People should not be attending A&E for hayfever, colds, headaches or other 'very minor conditions', according to hospitals across the West Country.
A&E departments across the region have experienced a 'significant increase' in people attending for non-urgent, minor conditions which can usually be treated more quickly and effectively with medicine from a pharmacist.
This then increases waiting times for those in A&E who have more serious conditions, such as those who arrive by ambulance.
Now they are urging people who feel unwell to use the right service for them, by calling 111 first, who can then direct them to the most appropriate medical help for their condition.
A spokesperson for the NHS in Bristol, North Somerset and South Gloucestershire said:
"We’re urging people to ‘help us help you’ by using the right service for your needs and contacting 111 first if you’re thinking of going to A&E with a non-emergency injury or illness.
"In recent weeks, our local A&E departments have seen a significant increase in people presenting with very minor conditions such as colds, hayfever and headaches which can often be treated more quickly and effectively with over-the-counter medication from a pharmacist.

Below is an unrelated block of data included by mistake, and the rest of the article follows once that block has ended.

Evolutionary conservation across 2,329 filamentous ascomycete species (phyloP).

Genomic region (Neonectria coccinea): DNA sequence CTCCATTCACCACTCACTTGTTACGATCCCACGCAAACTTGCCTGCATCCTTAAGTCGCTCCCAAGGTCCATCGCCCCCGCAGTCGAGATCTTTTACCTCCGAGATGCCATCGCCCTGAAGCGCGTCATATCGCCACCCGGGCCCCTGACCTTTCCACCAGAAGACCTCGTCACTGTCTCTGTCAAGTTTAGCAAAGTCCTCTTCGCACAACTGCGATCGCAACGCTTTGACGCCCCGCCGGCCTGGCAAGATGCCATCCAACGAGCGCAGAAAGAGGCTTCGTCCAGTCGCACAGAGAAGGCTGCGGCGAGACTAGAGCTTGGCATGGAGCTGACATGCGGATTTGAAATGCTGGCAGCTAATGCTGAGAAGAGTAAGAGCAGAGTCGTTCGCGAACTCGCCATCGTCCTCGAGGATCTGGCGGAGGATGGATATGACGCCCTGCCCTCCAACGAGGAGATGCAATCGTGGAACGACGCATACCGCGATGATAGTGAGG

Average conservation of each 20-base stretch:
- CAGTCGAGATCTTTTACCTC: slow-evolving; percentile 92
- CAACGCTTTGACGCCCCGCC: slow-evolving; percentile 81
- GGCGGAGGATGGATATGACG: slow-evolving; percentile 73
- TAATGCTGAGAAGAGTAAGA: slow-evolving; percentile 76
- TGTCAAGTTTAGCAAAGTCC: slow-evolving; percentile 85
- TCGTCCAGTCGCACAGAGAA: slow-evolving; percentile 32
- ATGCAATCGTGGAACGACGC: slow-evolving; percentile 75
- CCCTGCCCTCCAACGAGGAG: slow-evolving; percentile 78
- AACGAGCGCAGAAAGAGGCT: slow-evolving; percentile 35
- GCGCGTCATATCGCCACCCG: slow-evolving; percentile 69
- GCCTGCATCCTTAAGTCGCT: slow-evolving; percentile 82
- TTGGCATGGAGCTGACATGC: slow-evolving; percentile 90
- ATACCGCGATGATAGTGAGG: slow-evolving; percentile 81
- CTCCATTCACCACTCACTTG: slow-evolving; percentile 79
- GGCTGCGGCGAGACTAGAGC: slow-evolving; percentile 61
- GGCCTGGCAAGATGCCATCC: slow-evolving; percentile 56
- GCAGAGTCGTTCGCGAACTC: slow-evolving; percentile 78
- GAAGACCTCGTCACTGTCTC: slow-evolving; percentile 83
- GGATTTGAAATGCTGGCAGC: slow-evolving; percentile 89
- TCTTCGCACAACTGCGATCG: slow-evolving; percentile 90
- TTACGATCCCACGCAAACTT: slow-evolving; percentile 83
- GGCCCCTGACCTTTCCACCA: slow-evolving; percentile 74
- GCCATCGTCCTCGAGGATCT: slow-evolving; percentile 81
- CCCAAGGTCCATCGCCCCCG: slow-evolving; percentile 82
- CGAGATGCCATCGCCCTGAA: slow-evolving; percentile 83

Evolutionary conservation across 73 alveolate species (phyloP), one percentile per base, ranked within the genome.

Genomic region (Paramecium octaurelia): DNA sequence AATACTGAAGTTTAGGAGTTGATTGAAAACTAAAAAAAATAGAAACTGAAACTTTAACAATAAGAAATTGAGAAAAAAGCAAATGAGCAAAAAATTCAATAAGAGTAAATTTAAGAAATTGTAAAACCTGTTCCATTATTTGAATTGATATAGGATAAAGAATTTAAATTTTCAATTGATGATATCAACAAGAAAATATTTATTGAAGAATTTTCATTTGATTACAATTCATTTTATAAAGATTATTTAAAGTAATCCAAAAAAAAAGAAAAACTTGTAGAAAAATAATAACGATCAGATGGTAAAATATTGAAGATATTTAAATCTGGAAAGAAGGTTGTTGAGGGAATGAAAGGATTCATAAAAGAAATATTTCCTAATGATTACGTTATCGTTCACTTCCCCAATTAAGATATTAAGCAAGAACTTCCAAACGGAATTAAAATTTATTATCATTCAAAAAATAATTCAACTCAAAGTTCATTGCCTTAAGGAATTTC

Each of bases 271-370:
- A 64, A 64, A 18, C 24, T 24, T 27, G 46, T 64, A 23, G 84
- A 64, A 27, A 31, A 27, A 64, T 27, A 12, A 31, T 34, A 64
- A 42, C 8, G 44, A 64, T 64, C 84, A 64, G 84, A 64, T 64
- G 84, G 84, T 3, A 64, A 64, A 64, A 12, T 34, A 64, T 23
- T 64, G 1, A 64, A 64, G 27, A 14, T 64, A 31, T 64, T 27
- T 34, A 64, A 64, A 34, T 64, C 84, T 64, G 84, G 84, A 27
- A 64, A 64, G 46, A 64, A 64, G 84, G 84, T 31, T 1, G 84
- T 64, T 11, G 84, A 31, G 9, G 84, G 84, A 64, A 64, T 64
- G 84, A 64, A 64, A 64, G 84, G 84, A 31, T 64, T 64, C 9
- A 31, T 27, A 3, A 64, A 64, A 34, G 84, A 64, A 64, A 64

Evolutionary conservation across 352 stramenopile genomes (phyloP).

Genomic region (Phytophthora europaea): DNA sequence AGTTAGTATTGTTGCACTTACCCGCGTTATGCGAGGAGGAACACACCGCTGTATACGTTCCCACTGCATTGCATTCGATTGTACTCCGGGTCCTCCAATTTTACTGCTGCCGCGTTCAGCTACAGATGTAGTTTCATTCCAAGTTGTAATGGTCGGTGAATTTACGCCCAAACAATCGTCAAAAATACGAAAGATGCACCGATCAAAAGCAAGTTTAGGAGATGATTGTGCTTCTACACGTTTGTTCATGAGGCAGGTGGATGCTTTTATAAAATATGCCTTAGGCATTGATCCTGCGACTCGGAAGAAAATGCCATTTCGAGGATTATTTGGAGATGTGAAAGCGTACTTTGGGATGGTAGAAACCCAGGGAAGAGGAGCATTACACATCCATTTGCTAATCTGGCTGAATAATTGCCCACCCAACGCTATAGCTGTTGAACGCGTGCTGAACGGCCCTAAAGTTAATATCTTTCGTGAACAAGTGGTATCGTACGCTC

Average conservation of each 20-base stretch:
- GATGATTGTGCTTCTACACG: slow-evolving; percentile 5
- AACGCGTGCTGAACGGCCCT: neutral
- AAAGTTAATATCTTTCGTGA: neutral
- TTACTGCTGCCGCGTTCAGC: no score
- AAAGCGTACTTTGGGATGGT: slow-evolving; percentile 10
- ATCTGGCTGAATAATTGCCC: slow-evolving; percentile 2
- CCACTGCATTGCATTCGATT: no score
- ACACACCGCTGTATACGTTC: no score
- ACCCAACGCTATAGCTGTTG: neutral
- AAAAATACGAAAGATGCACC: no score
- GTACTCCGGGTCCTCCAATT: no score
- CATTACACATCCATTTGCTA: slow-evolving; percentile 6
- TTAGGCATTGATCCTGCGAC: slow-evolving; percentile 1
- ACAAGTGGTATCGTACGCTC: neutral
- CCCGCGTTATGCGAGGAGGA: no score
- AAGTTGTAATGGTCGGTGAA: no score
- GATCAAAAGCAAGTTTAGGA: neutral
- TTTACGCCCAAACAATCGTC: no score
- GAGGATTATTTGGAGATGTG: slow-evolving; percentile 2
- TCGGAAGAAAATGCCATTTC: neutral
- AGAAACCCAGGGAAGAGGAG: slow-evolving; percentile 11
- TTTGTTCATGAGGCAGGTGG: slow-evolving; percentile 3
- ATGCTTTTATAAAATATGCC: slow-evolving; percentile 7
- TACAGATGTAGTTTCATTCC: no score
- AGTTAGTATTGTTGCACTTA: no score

"This can increase waiting times for people in A&E with more serious conditions, including those arriving by ambulance."
This warning follows a plea by a consultant at Derriford Hospital in Plymouth not to attend A&E for sunburn.
Dr Richard Bullough said the hospital already had a high number of people coming to the A&E department during the half-term break, and asked those who did not have emergency conditions to visit their GP or pharmacist.
The South Western Ambulance Service were also forced to ask people to only ring 999 in a critical and life-threatening emergency, after they declared a critical incident.
Alternative options to visiting A&E
Urgent treatment centres and minor injury units
Where an injury is not life-threatening but still requires urgent treatment, people may be directed by 111 to go to urgent treatment centres or the minor injuries units.
They can deal with cuts, small burns, bites and stings, sprains and some fractures, minor head injuries, infected wounds and foreign bodies in eyes.
Pharmacists are qualified medical professionals and experts in treating minor injuries such as coughs, colds, stomach upsets and aches and pains. They can also help with skin rashes, teething, red eye, ear ache and cystitis.